It was the upstream rod that gave the first action as the rod dropped back and began to bounce, upon striking I knew that I had hooked into a bream and the ‘plods’ that are so consistent with the bream gave the game away.

After netting and returning the bream of around 6lbs I had to wait a little longer until about 10.30PM (the bite times are very noticeable) the downstream rod came to life with a a thump and a pull round that took line from the spool, it wasn’t a violent take by any means but it was a sure sign something had picked up my Furter shaved down 12mm boilie. I struck and was again met with an heavy resistance, signifying what could only be a double.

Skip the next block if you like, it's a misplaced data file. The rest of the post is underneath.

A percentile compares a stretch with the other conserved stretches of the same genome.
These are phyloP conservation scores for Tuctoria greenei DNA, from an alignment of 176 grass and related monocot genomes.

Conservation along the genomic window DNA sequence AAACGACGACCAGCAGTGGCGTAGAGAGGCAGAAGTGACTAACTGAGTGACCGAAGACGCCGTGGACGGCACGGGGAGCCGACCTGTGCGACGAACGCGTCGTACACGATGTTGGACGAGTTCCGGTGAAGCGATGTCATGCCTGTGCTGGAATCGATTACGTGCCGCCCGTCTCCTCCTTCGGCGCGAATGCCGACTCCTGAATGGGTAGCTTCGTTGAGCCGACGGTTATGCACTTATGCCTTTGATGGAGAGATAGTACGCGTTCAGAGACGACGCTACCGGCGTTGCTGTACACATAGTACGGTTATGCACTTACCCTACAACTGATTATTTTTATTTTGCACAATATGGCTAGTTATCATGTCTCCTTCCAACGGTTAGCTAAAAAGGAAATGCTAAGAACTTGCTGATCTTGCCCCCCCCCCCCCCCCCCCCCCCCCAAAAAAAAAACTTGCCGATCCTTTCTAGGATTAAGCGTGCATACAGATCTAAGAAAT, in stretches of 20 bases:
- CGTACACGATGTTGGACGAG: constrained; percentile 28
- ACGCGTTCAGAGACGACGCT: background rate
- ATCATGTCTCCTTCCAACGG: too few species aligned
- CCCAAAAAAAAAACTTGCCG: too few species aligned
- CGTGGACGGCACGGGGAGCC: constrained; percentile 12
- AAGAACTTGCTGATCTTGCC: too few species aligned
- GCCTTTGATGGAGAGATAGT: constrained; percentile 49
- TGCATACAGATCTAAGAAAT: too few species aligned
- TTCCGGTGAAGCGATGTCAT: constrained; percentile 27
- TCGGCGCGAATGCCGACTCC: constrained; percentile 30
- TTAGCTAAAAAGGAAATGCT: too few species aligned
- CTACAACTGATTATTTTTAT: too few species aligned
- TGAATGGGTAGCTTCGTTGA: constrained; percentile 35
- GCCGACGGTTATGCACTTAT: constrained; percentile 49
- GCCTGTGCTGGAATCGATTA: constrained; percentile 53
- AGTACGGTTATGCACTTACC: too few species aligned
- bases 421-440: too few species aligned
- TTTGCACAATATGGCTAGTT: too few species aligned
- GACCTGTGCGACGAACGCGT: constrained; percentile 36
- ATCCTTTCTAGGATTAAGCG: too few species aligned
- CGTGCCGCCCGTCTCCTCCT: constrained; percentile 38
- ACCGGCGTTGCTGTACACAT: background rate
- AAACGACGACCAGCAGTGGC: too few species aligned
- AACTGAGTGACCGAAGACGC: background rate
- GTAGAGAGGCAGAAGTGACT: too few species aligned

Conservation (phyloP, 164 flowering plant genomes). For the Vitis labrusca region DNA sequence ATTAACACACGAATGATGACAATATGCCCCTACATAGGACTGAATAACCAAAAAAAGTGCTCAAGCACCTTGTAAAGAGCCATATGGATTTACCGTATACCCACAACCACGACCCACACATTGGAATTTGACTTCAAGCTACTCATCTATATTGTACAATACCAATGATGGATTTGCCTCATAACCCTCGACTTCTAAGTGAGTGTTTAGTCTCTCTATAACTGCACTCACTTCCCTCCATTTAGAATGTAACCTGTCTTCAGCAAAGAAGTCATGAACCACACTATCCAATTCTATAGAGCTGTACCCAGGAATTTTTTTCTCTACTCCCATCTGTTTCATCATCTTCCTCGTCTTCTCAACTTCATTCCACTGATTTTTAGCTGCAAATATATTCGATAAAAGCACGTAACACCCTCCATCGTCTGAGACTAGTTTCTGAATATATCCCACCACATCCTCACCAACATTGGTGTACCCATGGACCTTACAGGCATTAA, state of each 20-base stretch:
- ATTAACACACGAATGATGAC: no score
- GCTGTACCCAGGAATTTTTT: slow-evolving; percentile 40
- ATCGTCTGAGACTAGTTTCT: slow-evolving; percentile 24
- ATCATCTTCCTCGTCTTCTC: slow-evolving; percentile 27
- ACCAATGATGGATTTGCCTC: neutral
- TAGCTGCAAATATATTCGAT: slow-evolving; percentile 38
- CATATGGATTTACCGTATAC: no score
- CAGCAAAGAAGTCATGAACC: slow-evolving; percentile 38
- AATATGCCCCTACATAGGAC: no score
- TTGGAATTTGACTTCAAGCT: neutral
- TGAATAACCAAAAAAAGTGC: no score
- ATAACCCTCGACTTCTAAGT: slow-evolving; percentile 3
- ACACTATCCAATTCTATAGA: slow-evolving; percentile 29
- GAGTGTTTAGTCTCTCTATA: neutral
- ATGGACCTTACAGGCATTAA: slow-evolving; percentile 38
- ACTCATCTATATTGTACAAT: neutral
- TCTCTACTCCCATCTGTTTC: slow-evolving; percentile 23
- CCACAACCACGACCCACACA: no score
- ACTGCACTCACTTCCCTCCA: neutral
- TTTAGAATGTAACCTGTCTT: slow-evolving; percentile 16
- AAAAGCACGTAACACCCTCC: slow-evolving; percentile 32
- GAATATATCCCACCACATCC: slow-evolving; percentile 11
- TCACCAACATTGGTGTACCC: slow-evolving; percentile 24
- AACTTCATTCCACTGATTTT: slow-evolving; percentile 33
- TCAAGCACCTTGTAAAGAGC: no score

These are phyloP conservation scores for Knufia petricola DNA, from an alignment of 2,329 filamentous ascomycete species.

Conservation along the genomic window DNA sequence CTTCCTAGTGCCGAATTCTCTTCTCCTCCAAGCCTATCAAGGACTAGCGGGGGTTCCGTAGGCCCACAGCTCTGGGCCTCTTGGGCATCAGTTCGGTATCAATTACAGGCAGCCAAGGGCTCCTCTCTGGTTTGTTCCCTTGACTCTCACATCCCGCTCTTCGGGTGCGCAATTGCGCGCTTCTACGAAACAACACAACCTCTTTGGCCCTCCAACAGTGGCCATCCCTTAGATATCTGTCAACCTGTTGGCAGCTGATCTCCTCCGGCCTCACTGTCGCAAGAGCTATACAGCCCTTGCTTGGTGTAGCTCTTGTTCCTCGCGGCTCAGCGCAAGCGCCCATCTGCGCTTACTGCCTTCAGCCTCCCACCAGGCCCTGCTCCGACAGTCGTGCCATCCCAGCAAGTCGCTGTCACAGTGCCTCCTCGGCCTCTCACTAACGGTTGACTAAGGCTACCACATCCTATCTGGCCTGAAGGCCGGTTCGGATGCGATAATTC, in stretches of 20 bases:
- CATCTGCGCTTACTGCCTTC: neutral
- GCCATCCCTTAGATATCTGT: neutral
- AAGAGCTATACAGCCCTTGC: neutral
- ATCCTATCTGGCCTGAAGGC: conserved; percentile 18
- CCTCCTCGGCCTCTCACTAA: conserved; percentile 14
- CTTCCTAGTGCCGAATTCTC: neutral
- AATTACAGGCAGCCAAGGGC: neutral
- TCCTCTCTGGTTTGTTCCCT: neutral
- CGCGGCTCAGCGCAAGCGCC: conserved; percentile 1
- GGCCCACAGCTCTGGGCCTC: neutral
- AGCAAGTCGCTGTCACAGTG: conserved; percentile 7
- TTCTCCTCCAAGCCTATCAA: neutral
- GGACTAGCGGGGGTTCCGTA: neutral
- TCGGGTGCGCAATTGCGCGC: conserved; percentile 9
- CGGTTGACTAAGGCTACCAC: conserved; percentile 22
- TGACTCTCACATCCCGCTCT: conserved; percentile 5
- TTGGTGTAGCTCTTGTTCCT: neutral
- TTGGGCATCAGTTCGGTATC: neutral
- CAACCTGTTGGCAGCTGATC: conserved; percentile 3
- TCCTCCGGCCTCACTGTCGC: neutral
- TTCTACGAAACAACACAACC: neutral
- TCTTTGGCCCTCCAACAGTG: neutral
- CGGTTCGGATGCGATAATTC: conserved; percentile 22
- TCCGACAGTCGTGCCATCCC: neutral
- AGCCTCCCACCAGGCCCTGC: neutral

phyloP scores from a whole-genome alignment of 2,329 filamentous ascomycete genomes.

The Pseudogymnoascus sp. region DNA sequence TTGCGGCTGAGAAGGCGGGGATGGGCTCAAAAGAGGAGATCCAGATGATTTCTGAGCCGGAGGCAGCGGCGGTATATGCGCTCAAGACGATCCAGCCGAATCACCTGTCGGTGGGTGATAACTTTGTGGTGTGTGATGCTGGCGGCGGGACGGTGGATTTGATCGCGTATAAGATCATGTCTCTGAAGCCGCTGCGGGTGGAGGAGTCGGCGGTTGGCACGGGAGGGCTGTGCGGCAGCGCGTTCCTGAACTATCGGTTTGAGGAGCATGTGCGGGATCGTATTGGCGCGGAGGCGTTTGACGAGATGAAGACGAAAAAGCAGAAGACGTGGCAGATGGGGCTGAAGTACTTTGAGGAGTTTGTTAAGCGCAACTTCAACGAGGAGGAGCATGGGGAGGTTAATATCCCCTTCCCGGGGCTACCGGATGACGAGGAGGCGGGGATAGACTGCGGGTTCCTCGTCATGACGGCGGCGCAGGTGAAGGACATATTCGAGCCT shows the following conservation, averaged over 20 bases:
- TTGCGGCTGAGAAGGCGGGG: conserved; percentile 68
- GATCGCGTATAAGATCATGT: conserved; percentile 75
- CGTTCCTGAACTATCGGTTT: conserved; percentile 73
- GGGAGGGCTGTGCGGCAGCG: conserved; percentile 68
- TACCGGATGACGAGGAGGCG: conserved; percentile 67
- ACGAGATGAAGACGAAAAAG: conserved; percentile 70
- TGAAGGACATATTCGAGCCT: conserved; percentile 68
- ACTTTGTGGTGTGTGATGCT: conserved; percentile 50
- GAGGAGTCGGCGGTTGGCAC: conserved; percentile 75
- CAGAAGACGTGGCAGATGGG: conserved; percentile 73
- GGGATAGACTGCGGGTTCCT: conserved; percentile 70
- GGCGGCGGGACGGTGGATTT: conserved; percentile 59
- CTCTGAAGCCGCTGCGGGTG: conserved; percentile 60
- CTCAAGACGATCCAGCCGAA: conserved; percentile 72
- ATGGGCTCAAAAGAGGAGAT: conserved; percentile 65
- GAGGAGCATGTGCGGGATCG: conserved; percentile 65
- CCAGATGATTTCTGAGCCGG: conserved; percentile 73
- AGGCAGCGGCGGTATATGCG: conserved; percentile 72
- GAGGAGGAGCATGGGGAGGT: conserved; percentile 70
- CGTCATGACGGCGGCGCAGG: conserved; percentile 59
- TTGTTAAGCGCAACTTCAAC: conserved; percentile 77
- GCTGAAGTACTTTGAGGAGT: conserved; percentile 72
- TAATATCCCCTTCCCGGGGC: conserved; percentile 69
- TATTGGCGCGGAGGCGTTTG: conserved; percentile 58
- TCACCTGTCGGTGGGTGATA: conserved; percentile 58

The fish began to take line and I knew I was in this fight good and proper, could this be the one?!

The fish felt bigger than anything I had hooked previously, but was it the one? Even on a carp rod I was making hard work of this fish, or maybe the fish with the extra current felt bigger and fought harder.

I knew the snag to the left was going to play a part again, I think barbel know their surroundings and in particular how to escape, it was important I kept it from there as it came closer to my bank.

This one never gave up but eventually it began to tire, but inevitably it decided it was going to try and get me in the snag which I controlled well, maybe because it was tired. Eventually it came to the surface after a good battle of around 12 or so minutes and soon after I was slipping the net under what looked like another good double-figure barbel.

I knew it was close to my PB and after weighing the scales read 13lbs 15oz, 2oz off a new PB – nevermind it was a stonking fish that had obviously been through the wars with scars on its body

13lbs 15oz - This one falling to the Flamin' Furter boilie.